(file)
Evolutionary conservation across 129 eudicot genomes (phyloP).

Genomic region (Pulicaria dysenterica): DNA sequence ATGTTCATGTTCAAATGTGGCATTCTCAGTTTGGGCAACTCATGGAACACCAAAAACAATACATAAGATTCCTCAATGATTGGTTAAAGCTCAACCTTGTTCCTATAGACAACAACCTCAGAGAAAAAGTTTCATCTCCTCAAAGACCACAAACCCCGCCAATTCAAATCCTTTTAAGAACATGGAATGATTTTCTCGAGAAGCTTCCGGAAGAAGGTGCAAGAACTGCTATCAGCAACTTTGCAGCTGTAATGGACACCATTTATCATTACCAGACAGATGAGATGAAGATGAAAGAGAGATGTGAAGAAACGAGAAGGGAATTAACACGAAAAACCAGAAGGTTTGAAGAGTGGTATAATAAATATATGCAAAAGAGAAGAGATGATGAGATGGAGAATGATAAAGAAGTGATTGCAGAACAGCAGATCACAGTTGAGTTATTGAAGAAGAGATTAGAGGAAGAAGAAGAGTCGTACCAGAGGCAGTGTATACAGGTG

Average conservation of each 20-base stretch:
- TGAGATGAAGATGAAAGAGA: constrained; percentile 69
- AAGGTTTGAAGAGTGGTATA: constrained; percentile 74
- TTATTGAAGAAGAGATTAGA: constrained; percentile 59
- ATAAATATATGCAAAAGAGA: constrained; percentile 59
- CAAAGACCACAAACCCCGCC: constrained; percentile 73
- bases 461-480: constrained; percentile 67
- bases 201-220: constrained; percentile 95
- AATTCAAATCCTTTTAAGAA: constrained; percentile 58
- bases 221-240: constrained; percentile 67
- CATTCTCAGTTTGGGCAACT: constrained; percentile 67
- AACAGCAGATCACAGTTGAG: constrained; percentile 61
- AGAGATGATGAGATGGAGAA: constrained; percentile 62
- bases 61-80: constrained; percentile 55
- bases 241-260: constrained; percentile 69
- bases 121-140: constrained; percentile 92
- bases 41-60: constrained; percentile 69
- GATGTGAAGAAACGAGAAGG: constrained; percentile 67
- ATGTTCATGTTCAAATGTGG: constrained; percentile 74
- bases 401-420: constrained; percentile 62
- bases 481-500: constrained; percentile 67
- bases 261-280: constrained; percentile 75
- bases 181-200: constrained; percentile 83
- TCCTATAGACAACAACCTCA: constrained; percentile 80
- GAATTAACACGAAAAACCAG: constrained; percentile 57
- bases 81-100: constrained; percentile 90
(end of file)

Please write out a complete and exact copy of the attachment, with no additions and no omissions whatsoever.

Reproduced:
Evolutionary conservation across 129 eudicot genomes (phyloP).

Genomic region (Pulicaria dysenterica): DNA sequence ATGTTCATGTTCAAATGTGGCATTCTCAGTTTGGGCAACTCATGGAACACCAAAAACAATACATAAGATTCCTCAATGATTGGTTAAAGCTCAACCTTGTTCCTATAGACAACAACCTCAGAGAAAAAGTTTCATCTCCTCAAAGACCACAAACCCCGCCAATTCAAATCCTTTTAAGAACATGGAATGATTTTCTCGAGAAGCTTCCGGAAGAAGGTGCAAGAACTGCTATCAGCAACTTTGCAGCTGTAATGGACACCATTTATCATTACCAGACAGATGAGATGAAGATGAAAGAGAGATGTGAAGAAACGAGAAGGGAATTAACACGAAAAACCAGAAGGTTTGAAGAGTGGTATAATAAATATATGCAAAAGAGAAGAGATGATGAGATGGAGAATGATAAAGAAGTGATTGCAGAACAGCAGATCACAGTTGAGTTATTGAAGAAGAGATTAGAGGAAGAAGAAGAGTCGTACCAGAGGCAGTGTATACAGGTG

Average conservation of each 20-base stretch:
- TGAGATGAAGATGAAAGAGA: constrained; percentile 69
- AAGGTTTGAAGAGTGGTATA: constrained; percentile 74
- TTATTGAAGAAGAGATTAGA: constrained; percentile 59
- ATAAATATATGCAAAAGAGA: constrained; percentile 59
- CAAAGACCACAAACCCCGCC: constrained; percentile 73
- bases 461-480: constrained; percentile 67
- bases 201-220: constrained; percentile 95
- AATTCAAATCCTTTTAAGAA: constrained; percentile 58
- bases 221-240: constrained; percentile 67
- CATTCTCAGTTTGGGCAACT: constrained; percentile 67
- AACAGCAGATCACAGTTGAG: constrained; percentile 61
- AGAGATGATGAGATGGAGAA: constrained; percentile 62
- bases 61-80: constrained; percentile 55
- bases 241-260: constrained; percentile 69
- bases 121-140: constrained; percentile 92
- bases 41-60: constrained; percentile 69
- GATGTGAAGAAACGAGAAGG: constrained; percentile 67
- ATGTTCATGTTCAAATGTGG: constrained; percentile 74
- bases 401-420: constrained; percentile 62
- bases 481-500: constrained; percentile 67
- bases 261-280: constrained; percentile 75
- bases 181-200: constrained; percentile 83
- TCCTATAGACAACAACCTCA: constrained; percentile 80
- GAATTAACACGAAAAACCAG: constrained; percentile 57
- bases 81-100: constrained; percentile 90